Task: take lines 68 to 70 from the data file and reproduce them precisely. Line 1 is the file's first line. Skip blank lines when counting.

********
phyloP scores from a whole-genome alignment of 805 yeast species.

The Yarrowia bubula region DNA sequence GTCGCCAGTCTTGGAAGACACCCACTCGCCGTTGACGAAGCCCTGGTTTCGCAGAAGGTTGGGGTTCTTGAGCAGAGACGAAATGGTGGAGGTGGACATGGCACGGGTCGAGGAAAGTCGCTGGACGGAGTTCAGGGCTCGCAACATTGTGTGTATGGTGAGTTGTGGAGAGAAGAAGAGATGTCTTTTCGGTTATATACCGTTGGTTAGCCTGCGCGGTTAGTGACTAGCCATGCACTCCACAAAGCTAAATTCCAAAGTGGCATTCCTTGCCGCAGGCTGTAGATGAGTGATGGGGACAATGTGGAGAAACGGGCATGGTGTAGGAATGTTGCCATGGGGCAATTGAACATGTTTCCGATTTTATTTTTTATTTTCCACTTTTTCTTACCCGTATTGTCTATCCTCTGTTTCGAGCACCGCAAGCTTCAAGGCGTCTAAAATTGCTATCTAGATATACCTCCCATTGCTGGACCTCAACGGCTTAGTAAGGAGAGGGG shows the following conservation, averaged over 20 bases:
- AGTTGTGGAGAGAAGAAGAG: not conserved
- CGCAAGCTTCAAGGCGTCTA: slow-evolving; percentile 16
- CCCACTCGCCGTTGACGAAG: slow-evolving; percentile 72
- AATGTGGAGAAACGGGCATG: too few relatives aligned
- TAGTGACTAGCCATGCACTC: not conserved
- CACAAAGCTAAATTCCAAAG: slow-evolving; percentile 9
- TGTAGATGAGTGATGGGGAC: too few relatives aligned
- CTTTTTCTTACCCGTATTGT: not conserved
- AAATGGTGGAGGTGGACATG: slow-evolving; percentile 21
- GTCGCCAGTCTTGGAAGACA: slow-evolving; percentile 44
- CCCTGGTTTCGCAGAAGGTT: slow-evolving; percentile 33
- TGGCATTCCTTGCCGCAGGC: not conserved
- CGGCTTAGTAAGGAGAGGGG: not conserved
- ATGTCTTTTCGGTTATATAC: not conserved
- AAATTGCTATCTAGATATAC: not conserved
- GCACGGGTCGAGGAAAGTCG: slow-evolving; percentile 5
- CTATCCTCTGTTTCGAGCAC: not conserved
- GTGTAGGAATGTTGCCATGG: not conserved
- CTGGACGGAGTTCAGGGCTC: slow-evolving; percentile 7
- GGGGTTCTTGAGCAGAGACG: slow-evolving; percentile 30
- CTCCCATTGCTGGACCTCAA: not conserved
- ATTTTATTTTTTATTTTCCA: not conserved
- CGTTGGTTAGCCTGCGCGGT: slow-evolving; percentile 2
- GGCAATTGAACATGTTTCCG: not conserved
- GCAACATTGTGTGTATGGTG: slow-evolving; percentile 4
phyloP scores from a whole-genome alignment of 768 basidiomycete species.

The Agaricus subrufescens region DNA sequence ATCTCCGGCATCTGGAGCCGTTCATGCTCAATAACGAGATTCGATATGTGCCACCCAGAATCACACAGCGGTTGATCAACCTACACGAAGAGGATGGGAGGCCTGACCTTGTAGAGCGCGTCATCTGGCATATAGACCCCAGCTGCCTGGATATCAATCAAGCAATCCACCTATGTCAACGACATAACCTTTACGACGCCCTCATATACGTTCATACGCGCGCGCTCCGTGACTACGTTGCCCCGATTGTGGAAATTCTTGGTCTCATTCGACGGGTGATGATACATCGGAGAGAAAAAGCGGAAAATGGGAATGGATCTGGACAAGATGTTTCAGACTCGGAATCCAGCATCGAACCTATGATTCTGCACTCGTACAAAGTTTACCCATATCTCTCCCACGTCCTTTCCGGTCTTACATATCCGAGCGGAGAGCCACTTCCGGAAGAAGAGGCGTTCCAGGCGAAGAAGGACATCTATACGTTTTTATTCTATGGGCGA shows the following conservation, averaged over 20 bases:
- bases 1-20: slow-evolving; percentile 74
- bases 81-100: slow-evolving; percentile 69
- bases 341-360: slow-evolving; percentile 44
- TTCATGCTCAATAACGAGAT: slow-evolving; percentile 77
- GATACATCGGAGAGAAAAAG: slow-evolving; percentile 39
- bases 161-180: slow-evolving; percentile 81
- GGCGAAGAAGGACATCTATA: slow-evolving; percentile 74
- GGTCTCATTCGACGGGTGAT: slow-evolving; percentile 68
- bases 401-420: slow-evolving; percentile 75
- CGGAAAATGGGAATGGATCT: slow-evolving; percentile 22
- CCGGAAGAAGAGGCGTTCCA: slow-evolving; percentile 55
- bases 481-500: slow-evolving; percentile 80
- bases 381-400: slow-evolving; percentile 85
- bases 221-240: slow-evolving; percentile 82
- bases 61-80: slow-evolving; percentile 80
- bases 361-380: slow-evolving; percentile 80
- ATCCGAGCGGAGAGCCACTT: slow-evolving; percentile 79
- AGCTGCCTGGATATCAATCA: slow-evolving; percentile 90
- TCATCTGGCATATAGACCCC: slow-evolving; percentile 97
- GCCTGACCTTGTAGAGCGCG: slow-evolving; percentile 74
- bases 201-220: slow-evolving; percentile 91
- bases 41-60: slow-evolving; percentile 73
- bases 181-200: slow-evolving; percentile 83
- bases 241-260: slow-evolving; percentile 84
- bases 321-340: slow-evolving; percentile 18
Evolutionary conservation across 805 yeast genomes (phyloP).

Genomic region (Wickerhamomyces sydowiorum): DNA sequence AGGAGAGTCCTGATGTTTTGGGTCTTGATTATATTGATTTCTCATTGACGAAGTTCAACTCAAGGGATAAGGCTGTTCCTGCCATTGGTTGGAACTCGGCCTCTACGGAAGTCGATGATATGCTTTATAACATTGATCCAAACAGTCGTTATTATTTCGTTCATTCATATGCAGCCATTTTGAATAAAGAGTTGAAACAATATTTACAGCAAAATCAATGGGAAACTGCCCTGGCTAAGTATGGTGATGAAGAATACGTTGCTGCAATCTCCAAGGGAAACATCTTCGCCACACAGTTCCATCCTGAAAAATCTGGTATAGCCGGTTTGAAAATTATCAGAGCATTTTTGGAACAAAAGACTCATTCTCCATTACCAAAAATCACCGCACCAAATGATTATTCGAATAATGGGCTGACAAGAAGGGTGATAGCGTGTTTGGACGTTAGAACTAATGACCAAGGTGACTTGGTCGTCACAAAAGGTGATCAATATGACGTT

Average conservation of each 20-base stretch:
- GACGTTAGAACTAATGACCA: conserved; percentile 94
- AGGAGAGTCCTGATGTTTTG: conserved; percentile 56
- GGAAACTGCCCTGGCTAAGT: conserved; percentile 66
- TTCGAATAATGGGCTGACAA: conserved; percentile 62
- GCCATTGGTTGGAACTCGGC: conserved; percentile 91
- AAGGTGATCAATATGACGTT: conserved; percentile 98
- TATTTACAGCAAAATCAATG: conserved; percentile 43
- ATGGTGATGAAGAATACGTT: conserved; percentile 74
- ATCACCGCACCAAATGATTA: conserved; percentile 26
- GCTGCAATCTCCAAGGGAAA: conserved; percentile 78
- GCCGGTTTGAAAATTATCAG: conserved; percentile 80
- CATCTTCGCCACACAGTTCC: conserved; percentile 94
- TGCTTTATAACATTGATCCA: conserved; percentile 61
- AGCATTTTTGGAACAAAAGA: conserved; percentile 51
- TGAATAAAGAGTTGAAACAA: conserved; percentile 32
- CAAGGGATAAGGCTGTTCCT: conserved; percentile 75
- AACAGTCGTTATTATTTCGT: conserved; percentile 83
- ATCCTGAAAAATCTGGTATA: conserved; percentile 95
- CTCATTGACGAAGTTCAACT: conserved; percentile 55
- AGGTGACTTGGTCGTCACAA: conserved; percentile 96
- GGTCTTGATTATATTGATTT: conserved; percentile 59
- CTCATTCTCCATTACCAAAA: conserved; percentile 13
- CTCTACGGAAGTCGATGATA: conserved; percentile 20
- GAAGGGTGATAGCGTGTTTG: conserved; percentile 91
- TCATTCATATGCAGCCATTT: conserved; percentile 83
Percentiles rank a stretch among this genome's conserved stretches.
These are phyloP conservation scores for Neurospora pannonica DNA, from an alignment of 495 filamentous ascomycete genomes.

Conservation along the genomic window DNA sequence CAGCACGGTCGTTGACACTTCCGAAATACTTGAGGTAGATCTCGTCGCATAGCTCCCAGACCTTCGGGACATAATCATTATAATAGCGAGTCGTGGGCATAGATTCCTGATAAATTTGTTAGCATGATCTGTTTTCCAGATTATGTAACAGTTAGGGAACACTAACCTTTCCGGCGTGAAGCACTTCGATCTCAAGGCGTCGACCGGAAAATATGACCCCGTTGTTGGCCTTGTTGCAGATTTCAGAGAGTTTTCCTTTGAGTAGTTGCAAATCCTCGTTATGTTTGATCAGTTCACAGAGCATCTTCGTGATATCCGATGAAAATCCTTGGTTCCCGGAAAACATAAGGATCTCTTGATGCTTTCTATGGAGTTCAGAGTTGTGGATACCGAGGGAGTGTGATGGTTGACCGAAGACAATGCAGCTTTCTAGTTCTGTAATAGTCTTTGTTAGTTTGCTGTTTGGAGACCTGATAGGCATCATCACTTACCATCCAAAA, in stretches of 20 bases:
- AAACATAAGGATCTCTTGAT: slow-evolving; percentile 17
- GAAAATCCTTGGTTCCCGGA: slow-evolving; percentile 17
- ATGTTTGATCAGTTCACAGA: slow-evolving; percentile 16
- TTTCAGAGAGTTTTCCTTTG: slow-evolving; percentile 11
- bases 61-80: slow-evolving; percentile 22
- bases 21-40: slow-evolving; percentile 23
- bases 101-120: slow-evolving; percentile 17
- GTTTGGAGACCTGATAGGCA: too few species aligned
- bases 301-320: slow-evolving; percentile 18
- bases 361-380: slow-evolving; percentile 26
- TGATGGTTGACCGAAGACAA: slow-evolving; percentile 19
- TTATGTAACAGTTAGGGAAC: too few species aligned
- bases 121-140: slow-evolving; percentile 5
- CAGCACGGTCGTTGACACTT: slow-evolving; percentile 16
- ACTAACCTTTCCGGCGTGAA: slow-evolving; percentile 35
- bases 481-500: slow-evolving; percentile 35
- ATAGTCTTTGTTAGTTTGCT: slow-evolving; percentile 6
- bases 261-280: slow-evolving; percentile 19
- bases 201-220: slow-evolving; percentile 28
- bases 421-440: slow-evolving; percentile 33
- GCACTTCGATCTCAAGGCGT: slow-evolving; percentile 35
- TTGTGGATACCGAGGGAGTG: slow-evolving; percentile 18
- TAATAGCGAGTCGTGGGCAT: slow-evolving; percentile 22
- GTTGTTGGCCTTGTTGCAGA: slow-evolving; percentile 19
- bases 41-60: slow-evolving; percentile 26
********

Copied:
- GCCGGTTTGAAAATTATCAG: conserved; percentile 80
- CATCTTCGCCACACAGTTCC: conserved; percentile 94
- TGCTTTATAACATTGATCCA: conserved; percentile 61